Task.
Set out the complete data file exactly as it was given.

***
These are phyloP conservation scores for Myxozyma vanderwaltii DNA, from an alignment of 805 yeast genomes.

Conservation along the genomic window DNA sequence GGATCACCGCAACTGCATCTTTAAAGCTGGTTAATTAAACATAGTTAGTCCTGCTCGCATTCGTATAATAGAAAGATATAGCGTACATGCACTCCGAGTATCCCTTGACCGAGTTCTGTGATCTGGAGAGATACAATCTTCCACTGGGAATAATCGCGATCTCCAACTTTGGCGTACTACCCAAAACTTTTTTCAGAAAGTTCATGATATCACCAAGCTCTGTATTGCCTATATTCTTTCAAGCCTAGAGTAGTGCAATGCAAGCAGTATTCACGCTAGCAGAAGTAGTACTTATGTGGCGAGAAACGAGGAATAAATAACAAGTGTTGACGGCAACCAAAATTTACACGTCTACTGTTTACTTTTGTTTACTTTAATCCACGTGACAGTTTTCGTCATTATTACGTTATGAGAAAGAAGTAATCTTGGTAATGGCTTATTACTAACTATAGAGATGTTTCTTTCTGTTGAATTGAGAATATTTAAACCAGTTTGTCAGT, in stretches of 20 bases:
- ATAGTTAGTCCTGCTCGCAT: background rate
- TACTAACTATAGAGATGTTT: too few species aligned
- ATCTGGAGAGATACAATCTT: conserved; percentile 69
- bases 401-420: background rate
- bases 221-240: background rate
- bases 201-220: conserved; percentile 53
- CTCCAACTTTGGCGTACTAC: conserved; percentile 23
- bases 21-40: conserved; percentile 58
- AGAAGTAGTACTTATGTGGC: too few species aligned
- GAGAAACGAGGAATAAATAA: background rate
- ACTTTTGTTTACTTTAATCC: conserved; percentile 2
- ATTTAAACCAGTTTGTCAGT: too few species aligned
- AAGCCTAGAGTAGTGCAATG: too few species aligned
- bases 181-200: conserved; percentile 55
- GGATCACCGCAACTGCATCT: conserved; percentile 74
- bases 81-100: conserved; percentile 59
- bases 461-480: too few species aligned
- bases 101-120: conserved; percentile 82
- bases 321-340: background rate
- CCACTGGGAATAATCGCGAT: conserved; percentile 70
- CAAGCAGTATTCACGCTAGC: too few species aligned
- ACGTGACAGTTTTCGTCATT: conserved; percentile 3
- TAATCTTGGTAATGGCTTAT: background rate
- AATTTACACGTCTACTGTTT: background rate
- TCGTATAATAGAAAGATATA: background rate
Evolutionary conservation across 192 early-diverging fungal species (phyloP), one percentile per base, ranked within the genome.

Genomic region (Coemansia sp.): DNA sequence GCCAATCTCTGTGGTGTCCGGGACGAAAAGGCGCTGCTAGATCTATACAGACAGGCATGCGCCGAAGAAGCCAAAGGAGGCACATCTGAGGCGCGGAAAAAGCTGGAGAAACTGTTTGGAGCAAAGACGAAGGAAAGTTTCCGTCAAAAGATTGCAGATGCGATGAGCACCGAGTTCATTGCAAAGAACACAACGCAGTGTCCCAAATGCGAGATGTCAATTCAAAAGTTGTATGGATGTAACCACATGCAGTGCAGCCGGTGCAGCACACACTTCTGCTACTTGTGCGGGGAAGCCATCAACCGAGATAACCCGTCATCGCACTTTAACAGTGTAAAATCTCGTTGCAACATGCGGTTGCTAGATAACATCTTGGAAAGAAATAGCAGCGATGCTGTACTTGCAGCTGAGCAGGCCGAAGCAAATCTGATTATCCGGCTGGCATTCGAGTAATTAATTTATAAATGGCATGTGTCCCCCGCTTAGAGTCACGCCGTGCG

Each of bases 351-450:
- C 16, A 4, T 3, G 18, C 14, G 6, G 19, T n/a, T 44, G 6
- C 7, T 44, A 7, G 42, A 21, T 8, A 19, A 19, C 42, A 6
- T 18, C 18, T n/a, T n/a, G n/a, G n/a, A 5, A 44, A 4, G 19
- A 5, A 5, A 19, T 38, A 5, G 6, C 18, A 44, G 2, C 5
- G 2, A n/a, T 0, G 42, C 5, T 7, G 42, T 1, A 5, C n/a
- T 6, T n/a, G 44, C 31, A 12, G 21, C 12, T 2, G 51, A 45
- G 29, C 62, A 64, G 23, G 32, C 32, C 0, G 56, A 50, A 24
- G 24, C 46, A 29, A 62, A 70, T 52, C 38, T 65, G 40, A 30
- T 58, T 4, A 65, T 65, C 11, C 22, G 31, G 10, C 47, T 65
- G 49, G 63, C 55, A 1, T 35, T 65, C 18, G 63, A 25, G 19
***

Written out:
These are phyloP conservation scores for Myxozyma vanderwaltii DNA, from an alignment of 805 yeast genomes.

Conservation along the genomic window DNA sequence GGATCACCGCAACTGCATCTTTAAAGCTGGTTAATTAAACATAGTTAGTCCTGCTCGCATTCGTATAATAGAAAGATATAGCGTACATGCACTCCGAGTATCCCTTGACCGAGTTCTGTGATCTGGAGAGATACAATCTTCCACTGGGAATAATCGCGATCTCCAACTTTGGCGTACTACCCAAAACTTTTTTCAGAAAGTTCATGATATCACCAAGCTCTGTATTGCCTATATTCTTTCAAGCCTAGAGTAGTGCAATGCAAGCAGTATTCACGCTAGCAGAAGTAGTACTTATGTGGCGAGAAACGAGGAATAAATAACAAGTGTTGACGGCAACCAAAATTTACACGTCTACTGTTTACTTTTGTTTACTTTAATCCACGTGACAGTTTTCGTCATTATTACGTTATGAGAAAGAAGTAATCTTGGTAATGGCTTATTACTAACTATAGAGATGTTTCTTTCTGTTGAATTGAGAATATTTAAACCAGTTTGTCAGT, in stretches of 20 bases:
- ATAGTTAGTCCTGCTCGCAT: background rate
- TACTAACTATAGAGATGTTT: too few species aligned
- ATCTGGAGAGATACAATCTT: conserved; percentile 69
- bases 401-420: background rate
- bases 221-240: background rate
- bases 201-220: conserved; percentile 53
- CTCCAACTTTGGCGTACTAC: conserved; percentile 23
- bases 21-40: conserved; percentile 58
- AGAAGTAGTACTTATGTGGC: too few species aligned
- GAGAAACGAGGAATAAATAA: background rate
- ACTTTTGTTTACTTTAATCC: conserved; percentile 2
- ATTTAAACCAGTTTGTCAGT: too few species aligned
- AAGCCTAGAGTAGTGCAATG: too few species aligned
- bases 181-200: conserved; percentile 55
- GGATCACCGCAACTGCATCT: conserved; percentile 74
- bases 81-100: conserved; percentile 59
- bases 461-480: too few species aligned
- bases 101-120: conserved; percentile 82
- bases 321-340: background rate
- CCACTGGGAATAATCGCGAT: conserved; percentile 70
- CAAGCAGTATTCACGCTAGC: too few species aligned
- ACGTGACAGTTTTCGTCATT: conserved; percentile 3
- TAATCTTGGTAATGGCTTAT: background rate
- AATTTACACGTCTACTGTTT: background rate
- TCGTATAATAGAAAGATATA: background rate
Evolutionary conservation across 192 early-diverging fungal species (phyloP), one percentile per base, ranked within the genome.

Genomic region (Coemansia sp.): DNA sequence GCCAATCTCTGTGGTGTCCGGGACGAAAAGGCGCTGCTAGATCTATACAGACAGGCATGCGCCGAAGAAGCCAAAGGAGGCACATCTGAGGCGCGGAAAAAGCTGGAGAAACTGTTTGGAGCAAAGACGAAGGAAAGTTTCCGTCAAAAGATTGCAGATGCGATGAGCACCGAGTTCATTGCAAAGAACACAACGCAGTGTCCCAAATGCGAGATGTCAATTCAAAAGTTGTATGGATGTAACCACATGCAGTGCAGCCGGTGCAGCACACACTTCTGCTACTTGTGCGGGGAAGCCATCAACCGAGATAACCCGTCATCGCACTTTAACAGTGTAAAATCTCGTTGCAACATGCGGTTGCTAGATAACATCTTGGAAAGAAATAGCAGCGATGCTGTACTTGCAGCTGAGCAGGCCGAAGCAAATCTGATTATCCGGCTGGCATTCGAGTAATTAATTTATAAATGGCATGTGTCCCCCGCTTAGAGTCACGCCGTGCG

Each of bases 351-450:
- C 16, A 4, T 3, G 18, C 14, G 6, G 19, T n/a, T 44, G 6
- C 7, T 44, A 7, G 42, A 21, T 8, A 19, A 19, C 42, A 6
- T 18, C 18, T n/a, T n/a, G n/a, G n/a, A 5, A 44, A 4, G 19
- A 5, A 5, A 19, T 38, A 5, G 6, C 18, A 44, G 2, C 5
- G 2, A n/a, T 0, G 42, C 5, T 7, G 42, T 1, A 5, C n/a
- T 6, T n/a, G 44, C 31, A 12, G 21, C 12, T 2, G 51, A 45
- G 29, C 62, A 64, G 23, G 32, C 32, C 0, G 56, A 50, A 24
- G 24, C 46, A 29, A 62, A 70, T 52, C 38, T 65, G 40, A 30
- T 58, T 4, A 65, T 65, C 11, C 22, G 31, G 10, C 47, T 65
- G 49, G 63, C 55, A 1, T 35, T 65, C 18, G 63, A 25, G 19